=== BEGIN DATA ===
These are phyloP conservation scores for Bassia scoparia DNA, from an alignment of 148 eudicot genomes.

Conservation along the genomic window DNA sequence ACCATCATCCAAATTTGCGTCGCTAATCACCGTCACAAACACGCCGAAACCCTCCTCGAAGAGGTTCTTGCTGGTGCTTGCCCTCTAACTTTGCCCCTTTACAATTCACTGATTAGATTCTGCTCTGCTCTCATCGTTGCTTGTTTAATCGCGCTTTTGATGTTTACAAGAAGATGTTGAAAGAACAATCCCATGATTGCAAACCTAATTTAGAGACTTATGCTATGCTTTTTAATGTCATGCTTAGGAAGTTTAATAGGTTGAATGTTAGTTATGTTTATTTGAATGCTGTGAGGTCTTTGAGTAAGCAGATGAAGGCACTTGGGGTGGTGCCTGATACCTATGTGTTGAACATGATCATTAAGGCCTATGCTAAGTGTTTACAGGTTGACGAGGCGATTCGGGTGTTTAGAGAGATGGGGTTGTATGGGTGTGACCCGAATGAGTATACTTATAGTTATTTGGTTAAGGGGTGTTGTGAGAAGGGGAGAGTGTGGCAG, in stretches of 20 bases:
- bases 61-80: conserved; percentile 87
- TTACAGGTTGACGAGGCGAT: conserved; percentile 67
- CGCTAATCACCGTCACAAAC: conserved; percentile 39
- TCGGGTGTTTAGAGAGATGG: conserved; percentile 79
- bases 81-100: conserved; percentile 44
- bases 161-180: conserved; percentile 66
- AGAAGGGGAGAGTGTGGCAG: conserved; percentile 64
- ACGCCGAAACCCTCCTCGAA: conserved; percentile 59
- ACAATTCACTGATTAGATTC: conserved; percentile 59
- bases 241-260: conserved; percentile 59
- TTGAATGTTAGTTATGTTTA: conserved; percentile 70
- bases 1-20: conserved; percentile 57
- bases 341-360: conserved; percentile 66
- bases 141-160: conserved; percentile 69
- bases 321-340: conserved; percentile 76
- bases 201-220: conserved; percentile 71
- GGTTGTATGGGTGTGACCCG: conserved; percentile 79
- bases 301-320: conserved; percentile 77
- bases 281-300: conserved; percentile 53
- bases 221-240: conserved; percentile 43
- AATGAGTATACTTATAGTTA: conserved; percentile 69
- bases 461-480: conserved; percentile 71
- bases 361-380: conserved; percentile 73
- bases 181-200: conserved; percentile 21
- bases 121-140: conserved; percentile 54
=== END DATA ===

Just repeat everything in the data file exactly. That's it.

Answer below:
These are phyloP conservation scores for Bassia scoparia DNA, from an alignment of 148 eudicot genomes.

Conservation along the genomic window DNA sequence ACCATCATCCAAATTTGCGTCGCTAATCACCGTCACAAACACGCCGAAACCCTCCTCGAAGAGGTTCTTGCTGGTGCTTGCCCTCTAACTTTGCCCCTTTACAATTCACTGATTAGATTCTGCTCTGCTCTCATCGTTGCTTGTTTAATCGCGCTTTTGATGTTTACAAGAAGATGTTGAAAGAACAATCCCATGATTGCAAACCTAATTTAGAGACTTATGCTATGCTTTTTAATGTCATGCTTAGGAAGTTTAATAGGTTGAATGTTAGTTATGTTTATTTGAATGCTGTGAGGTCTTTGAGTAAGCAGATGAAGGCACTTGGGGTGGTGCCTGATACCTATGTGTTGAACATGATCATTAAGGCCTATGCTAAGTGTTTACAGGTTGACGAGGCGATTCGGGTGTTTAGAGAGATGGGGTTGTATGGGTGTGACCCGAATGAGTATACTTATAGTTATTTGGTTAAGGGGTGTTGTGAGAAGGGGAGAGTGTGGCAG, in stretches of 20 bases:
- bases 61-80: conserved; percentile 87
- TTACAGGTTGACGAGGCGAT: conserved; percentile 67
- CGCTAATCACCGTCACAAAC: conserved; percentile 39
- TCGGGTGTTTAGAGAGATGG: conserved; percentile 79
- bases 81-100: conserved; percentile 44
- bases 161-180: conserved; percentile 66
- AGAAGGGGAGAGTGTGGCAG: conserved; percentile 64
- ACGCCGAAACCCTCCTCGAA: conserved; percentile 59
- ACAATTCACTGATTAGATTC: conserved; percentile 59
- bases 241-260: conserved; percentile 59
- TTGAATGTTAGTTATGTTTA: conserved; percentile 70
- bases 1-20: conserved; percentile 57
- bases 341-360: conserved; percentile 66
- bases 141-160: conserved; percentile 69
- bases 321-340: conserved; percentile 76
- bases 201-220: conserved; percentile 71
- GGTTGTATGGGTGTGACCCG: conserved; percentile 79
- bases 301-320: conserved; percentile 77
- bases 281-300: conserved; percentile 53
- bases 221-240: conserved; percentile 43
- AATGAGTATACTTATAGTTA: conserved; percentile 69
- bases 461-480: conserved; percentile 71
- bases 361-380: conserved; percentile 73
- bases 181-200: conserved; percentile 21
- bases 121-140: conserved; percentile 54